Source: Courtesy of Wikimedia Commons
HARTT, CHARLES FREDERICK, geologist and paleontologist; b. 23 Aug. 1840 at Fredericton, N.B., eldest son of Jarvis William Hartt and Prudence Brown; m. in 1869 Lucy Lynde of Buffalo, N.Y., by whom he had two children; d. in Rio de Janeiro, Brazil, 18 March 1878.
Charles Frederick Hartt’s father was principal of the Baptist seminary in Fredericton, New Brunswick, when his son was born; he soon joined the staff of Horton Academy, Wolfville, Nova Scotia. Charles Frederick was educated at the academy and at Acadia College, receiving his ba in 1860. In that year his father moved to Saint John, N.B., and established a young ladies’ high school, where his son taught for a year.
From an early age C. Fred Hartt (as he was usually known) manifested a great interest in the natural sciences, especially geology and paleontology, and he made extensive collections in both Nova Scotia and New Brunswick. Several species new to science which he had collected were described by Sir William Dawson* in Acadian geology (Edinburgh, 1855). From 1861 to 1864 Hartt studied under Professor Louis Agassiz at the Museum of Comparative Zoology at Cambridge, Mass. Hartt was a founding member, along with Moses H. Perley*, George Frederic Matthew*, and others, of the Natural History Society of New Brunswick in 1862; the society bought his fossil collections to assist in financing his studies under Professor Agassiz. In 1864 he and G. F. Matthew assisted Professor Loring Woart Bailey* of the University of New Brunswick in a government-instituted survey of southern New Brunswick.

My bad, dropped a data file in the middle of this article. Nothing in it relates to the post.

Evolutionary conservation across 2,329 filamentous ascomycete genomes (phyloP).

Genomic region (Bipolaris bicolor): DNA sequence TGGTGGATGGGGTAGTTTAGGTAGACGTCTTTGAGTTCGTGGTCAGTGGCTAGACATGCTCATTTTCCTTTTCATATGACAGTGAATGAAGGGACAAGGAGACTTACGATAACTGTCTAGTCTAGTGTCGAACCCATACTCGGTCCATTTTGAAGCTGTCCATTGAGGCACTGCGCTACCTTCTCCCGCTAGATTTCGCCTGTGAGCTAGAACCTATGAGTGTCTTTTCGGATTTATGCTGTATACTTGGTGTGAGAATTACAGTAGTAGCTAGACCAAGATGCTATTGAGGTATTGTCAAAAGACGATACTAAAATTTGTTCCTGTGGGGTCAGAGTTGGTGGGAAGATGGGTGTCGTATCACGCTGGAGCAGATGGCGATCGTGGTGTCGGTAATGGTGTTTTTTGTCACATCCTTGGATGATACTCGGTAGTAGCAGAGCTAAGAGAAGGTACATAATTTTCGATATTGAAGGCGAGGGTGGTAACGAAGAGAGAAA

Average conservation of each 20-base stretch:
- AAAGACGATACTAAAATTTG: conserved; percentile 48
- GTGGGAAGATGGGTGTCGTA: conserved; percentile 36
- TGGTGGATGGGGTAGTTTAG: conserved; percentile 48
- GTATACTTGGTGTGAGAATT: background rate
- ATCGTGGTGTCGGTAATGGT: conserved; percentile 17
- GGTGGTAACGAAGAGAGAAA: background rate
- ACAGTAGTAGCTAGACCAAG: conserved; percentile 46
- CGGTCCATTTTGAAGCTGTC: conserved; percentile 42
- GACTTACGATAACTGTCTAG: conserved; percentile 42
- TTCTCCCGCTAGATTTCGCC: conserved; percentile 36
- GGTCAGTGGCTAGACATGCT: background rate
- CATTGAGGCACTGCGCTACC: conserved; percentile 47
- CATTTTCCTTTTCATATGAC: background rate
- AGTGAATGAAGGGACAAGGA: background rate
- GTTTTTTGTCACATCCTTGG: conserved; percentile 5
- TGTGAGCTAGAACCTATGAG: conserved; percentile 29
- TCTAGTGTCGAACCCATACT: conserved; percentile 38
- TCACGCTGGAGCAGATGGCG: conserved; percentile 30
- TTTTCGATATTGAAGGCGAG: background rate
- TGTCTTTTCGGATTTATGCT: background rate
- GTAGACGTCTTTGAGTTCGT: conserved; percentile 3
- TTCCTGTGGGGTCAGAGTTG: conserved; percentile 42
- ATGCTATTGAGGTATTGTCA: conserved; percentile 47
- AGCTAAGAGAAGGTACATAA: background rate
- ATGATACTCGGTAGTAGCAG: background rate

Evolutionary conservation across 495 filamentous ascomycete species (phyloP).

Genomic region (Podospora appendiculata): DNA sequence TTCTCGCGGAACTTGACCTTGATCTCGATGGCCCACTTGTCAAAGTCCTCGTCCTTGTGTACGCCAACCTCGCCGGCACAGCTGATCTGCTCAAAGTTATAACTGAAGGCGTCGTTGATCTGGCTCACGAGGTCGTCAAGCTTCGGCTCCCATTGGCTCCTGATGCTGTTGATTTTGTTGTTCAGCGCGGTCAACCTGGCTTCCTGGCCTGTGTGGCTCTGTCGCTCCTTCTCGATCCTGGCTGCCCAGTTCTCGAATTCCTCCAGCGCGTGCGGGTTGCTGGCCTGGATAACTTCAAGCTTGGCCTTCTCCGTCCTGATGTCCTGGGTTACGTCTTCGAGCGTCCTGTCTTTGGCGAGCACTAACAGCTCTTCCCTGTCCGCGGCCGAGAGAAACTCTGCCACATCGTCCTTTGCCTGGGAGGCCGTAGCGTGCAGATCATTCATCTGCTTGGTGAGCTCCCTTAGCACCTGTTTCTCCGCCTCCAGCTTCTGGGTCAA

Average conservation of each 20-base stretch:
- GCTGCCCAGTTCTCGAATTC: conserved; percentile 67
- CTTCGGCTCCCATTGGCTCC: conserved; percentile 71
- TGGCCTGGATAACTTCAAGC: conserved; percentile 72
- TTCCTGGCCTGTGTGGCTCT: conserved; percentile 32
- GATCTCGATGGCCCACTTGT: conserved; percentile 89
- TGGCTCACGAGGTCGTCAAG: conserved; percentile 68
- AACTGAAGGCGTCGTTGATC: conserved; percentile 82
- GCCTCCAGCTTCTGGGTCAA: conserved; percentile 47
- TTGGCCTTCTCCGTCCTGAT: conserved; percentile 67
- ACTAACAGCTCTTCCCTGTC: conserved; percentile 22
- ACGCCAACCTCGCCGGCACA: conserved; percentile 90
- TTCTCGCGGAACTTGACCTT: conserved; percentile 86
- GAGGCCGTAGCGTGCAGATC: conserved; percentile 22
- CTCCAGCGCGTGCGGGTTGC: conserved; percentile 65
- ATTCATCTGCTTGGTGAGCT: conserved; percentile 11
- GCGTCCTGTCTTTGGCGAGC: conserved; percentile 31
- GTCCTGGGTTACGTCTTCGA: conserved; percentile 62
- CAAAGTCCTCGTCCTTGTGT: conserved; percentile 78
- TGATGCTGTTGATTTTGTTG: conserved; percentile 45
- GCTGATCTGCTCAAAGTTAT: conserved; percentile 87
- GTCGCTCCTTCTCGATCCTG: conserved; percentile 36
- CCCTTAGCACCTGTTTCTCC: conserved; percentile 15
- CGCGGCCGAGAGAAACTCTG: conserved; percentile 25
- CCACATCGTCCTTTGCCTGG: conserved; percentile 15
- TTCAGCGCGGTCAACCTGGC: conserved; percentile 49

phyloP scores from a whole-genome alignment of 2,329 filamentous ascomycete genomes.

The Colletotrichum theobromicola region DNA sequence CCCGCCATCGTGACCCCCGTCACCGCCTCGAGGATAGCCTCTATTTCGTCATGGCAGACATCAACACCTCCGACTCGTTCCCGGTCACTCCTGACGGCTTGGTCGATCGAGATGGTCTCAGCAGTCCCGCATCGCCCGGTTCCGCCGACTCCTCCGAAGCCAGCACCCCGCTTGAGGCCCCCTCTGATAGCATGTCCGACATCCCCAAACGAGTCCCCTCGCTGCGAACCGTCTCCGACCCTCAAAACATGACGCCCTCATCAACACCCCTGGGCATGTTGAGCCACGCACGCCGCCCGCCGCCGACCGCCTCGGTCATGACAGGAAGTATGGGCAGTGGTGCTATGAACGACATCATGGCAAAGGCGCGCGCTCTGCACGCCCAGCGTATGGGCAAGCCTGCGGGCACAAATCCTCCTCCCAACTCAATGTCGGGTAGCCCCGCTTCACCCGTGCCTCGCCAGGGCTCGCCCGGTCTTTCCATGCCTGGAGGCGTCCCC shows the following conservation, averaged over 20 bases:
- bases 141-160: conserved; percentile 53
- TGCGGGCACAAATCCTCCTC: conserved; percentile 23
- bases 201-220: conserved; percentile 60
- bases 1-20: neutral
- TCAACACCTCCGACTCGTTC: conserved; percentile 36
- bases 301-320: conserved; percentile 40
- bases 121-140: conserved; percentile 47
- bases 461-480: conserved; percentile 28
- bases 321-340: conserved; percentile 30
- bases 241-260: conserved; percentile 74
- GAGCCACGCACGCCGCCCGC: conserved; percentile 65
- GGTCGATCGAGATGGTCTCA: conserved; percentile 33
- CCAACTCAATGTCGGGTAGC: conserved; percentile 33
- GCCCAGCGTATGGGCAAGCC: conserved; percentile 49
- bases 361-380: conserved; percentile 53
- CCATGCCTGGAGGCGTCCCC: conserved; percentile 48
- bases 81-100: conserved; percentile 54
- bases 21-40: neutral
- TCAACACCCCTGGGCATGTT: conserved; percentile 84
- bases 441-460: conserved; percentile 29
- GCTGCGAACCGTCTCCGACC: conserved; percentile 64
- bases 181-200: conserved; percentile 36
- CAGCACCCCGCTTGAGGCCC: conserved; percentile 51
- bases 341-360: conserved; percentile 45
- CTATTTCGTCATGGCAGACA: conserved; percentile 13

In 1865 when Professor Agassiz was organizing the Thayer Expedition to Brazil, Hartt was appointed one of the two geologists. The expedition returned to the United States in 1866 but Hartt went back in 1867 for further study of the geology of the Bahia region and the coral reefs. In 1868 he became professor of natural history at Vassar College but soon resigned to become head of the department of geology at Cornell University.
Brazil was, however, his great interest. In 1870 he organized the largest of his expeditions, taking with him another professor and 11 Cornell students. On this and a subsequent expedition he worked in the Amazonas. In 1874 he submitted a proposition to the Brazilian government for a geological survey of Brazil, and in 1875 the Geological Commission of the Empire of Brazil was organized with Professor Hartt as its chief. For the next three years he directed expeditions working in many parts of the country and set up a museum to house all the scientific specimens collected. Then in the spring of 1878, when he returned to Rio de Janeiro after an exhausting inland expedition, he died of yellow fever at the age of 38, cutting short a brilliant career.
Hartt’s contribution to scientific research in Brazil did not end with his own outstanding geological work. Inspired by his example the students whom he had taken to Brazil continued the research long after his death. Dr John Casper Branner, who had been personally associated with Hartt, wrote: “It is not difficult to sum up Hartt’s influence upon geological work in Brazil, for with very few exceptions all the work of this character which has been done in that country since 1874 is traceable, either directly or indirectly, to the impetus given it by Hartt . . . as he was not a narrow specialist but a broad-minded naturalist, his students have also done other than purely geological work.”
J. C. Branner, “Prof. Hartt in Brazil,” Cornell Magazine (Ithaca, N.Y.), February 1890. G. U. Hay, “Memorial sketch of the life and work of Prof. Ch. Fred. Hartt,” New Brunswick Natural History Society, Report, 1881 (Saint John, N.B.), 3–14; “The scientific work of Prof. Chas. Fred. Hartt,” RSCT, 2nd ser., V (1899),